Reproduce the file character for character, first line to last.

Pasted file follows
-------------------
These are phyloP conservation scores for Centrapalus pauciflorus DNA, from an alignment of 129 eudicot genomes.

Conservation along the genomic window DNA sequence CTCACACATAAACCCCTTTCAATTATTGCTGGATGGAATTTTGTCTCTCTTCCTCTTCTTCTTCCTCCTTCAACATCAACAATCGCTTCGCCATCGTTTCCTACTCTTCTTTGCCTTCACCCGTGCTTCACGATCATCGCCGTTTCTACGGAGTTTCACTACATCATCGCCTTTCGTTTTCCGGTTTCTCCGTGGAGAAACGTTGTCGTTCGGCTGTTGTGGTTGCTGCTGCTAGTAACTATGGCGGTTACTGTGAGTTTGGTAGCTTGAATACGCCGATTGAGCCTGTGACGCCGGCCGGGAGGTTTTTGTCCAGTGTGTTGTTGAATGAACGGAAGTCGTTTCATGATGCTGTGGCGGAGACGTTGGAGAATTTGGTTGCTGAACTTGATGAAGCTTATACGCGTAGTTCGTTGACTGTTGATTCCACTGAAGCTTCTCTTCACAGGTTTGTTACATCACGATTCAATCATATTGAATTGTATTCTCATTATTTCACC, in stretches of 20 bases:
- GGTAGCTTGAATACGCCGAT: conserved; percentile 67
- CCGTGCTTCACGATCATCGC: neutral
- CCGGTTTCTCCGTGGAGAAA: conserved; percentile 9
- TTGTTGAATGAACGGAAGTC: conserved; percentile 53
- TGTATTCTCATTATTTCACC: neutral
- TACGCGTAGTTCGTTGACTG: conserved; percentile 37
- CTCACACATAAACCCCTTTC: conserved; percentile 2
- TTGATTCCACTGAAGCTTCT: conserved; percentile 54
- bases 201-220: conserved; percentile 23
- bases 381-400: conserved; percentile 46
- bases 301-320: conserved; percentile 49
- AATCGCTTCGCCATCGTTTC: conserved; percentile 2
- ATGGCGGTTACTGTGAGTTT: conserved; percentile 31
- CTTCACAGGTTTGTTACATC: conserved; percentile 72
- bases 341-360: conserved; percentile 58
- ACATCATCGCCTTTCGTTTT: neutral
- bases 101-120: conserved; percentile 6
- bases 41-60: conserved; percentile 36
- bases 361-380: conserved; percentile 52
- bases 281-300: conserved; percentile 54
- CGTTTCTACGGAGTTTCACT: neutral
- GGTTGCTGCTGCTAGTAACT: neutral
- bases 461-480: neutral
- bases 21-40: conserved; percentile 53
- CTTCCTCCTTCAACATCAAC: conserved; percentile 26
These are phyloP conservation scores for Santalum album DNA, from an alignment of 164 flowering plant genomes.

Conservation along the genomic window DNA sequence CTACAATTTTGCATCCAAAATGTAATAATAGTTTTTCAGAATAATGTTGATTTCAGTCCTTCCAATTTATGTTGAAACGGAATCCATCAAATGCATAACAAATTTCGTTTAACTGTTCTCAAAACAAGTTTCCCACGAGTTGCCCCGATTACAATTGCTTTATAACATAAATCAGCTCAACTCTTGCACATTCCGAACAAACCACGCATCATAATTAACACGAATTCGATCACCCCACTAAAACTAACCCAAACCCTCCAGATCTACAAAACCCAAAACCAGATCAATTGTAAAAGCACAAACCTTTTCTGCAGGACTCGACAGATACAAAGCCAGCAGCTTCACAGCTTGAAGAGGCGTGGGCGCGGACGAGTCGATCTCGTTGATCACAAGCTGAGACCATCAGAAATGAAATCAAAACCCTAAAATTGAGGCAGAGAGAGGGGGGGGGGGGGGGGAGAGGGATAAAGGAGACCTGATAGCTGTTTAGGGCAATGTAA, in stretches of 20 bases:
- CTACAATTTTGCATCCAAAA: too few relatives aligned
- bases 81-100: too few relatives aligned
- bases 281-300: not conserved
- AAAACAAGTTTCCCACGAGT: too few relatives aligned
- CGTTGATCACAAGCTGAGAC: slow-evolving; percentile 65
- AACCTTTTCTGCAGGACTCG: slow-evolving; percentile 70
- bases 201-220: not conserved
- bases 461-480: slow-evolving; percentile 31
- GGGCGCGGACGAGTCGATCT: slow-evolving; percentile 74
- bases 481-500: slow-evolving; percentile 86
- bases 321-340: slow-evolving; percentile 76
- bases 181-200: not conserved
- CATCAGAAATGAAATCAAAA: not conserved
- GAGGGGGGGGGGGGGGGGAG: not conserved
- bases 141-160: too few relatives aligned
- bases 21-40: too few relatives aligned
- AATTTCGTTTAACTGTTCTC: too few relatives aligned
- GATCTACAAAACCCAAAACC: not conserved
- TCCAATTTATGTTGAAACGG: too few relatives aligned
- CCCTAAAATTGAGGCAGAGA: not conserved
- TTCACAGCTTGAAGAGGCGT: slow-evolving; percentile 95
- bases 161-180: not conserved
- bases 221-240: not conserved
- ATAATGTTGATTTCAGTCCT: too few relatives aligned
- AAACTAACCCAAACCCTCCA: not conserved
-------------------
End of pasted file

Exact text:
These are phyloP conservation scores for Centrapalus pauciflorus DNA, from an alignment of 129 eudicot genomes.

Conservation along the genomic window DNA sequence CTCACACATAAACCCCTTTCAATTATTGCTGGATGGAATTTTGTCTCTCTTCCTCTTCTTCTTCCTCCTTCAACATCAACAATCGCTTCGCCATCGTTTCCTACTCTTCTTTGCCTTCACCCGTGCTTCACGATCATCGCCGTTTCTACGGAGTTTCACTACATCATCGCCTTTCGTTTTCCGGTTTCTCCGTGGAGAAACGTTGTCGTTCGGCTGTTGTGGTTGCTGCTGCTAGTAACTATGGCGGTTACTGTGAGTTTGGTAGCTTGAATACGCCGATTGAGCCTGTGACGCCGGCCGGGAGGTTTTTGTCCAGTGTGTTGTTGAATGAACGGAAGTCGTTTCATGATGCTGTGGCGGAGACGTTGGAGAATTTGGTTGCTGAACTTGATGAAGCTTATACGCGTAGTTCGTTGACTGTTGATTCCACTGAAGCTTCTCTTCACAGGTTTGTTACATCACGATTCAATCATATTGAATTGTATTCTCATTATTTCACC, in stretches of 20 bases:
- GGTAGCTTGAATACGCCGAT: conserved; percentile 67
- CCGTGCTTCACGATCATCGC: neutral
- CCGGTTTCTCCGTGGAGAAA: conserved; percentile 9
- TTGTTGAATGAACGGAAGTC: conserved; percentile 53
- TGTATTCTCATTATTTCACC: neutral
- TACGCGTAGTTCGTTGACTG: conserved; percentile 37
- CTCACACATAAACCCCTTTC: conserved; percentile 2
- TTGATTCCACTGAAGCTTCT: conserved; percentile 54
- bases 201-220: conserved; percentile 23
- bases 381-400: conserved; percentile 46
- bases 301-320: conserved; percentile 49
- AATCGCTTCGCCATCGTTTC: conserved; percentile 2
- ATGGCGGTTACTGTGAGTTT: conserved; percentile 31
- CTTCACAGGTTTGTTACATC: conserved; percentile 72
- bases 341-360: conserved; percentile 58
- ACATCATCGCCTTTCGTTTT: neutral
- bases 101-120: conserved; percentile 6
- bases 41-60: conserved; percentile 36
- bases 361-380: conserved; percentile 52
- bases 281-300: conserved; percentile 54
- CGTTTCTACGGAGTTTCACT: neutral
- GGTTGCTGCTGCTAGTAACT: neutral
- bases 461-480: neutral
- bases 21-40: conserved; percentile 53
- CTTCCTCCTTCAACATCAAC: conserved; percentile 26
These are phyloP conservation scores for Santalum album DNA, from an alignment of 164 flowering plant genomes.

Conservation along the genomic window DNA sequence CTACAATTTTGCATCCAAAATGTAATAATAGTTTTTCAGAATAATGTTGATTTCAGTCCTTCCAATTTATGTTGAAACGGAATCCATCAAATGCATAACAAATTTCGTTTAACTGTTCTCAAAACAAGTTTCCCACGAGTTGCCCCGATTACAATTGCTTTATAACATAAATCAGCTCAACTCTTGCACATTCCGAACAAACCACGCATCATAATTAACACGAATTCGATCACCCCACTAAAACTAACCCAAACCCTCCAGATCTACAAAACCCAAAACCAGATCAATTGTAAAAGCACAAACCTTTTCTGCAGGACTCGACAGATACAAAGCCAGCAGCTTCACAGCTTGAAGAGGCGTGGGCGCGGACGAGTCGATCTCGTTGATCACAAGCTGAGACCATCAGAAATGAAATCAAAACCCTAAAATTGAGGCAGAGAGAGGGGGGGGGGGGGGGGAGAGGGATAAAGGAGACCTGATAGCTGTTTAGGGCAATGTAA, in stretches of 20 bases:
- CTACAATTTTGCATCCAAAA: too few relatives aligned
- bases 81-100: too few relatives aligned
- bases 281-300: not conserved
- AAAACAAGTTTCCCACGAGT: too few relatives aligned
- CGTTGATCACAAGCTGAGAC: slow-evolving; percentile 65
- AACCTTTTCTGCAGGACTCG: slow-evolving; percentile 70
- bases 201-220: not conserved
- bases 461-480: slow-evolving; percentile 31
- GGGCGCGGACGAGTCGATCT: slow-evolving; percentile 74
- bases 481-500: slow-evolving; percentile 86
- bases 321-340: slow-evolving; percentile 76
- bases 181-200: not conserved
- CATCAGAAATGAAATCAAAA: not conserved
- GAGGGGGGGGGGGGGGGGAG: not conserved
- bases 141-160: too few relatives aligned
- bases 21-40: too few relatives aligned
- AATTTCGTTTAACTGTTCTC: too few relatives aligned
- GATCTACAAAACCCAAAACC: not conserved
- TCCAATTTATGTTGAAACGG: too few relatives aligned
- CCCTAAAATTGAGGCAGAGA: not conserved
- TTCACAGCTTGAAGAGGCGT: slow-evolving; percentile 95
- bases 161-180: not conserved
- bases 221-240: not conserved
- ATAATGTTGATTTCAGTCCT: too few relatives aligned
- AAACTAACCCAAACCCTCCA: not conserved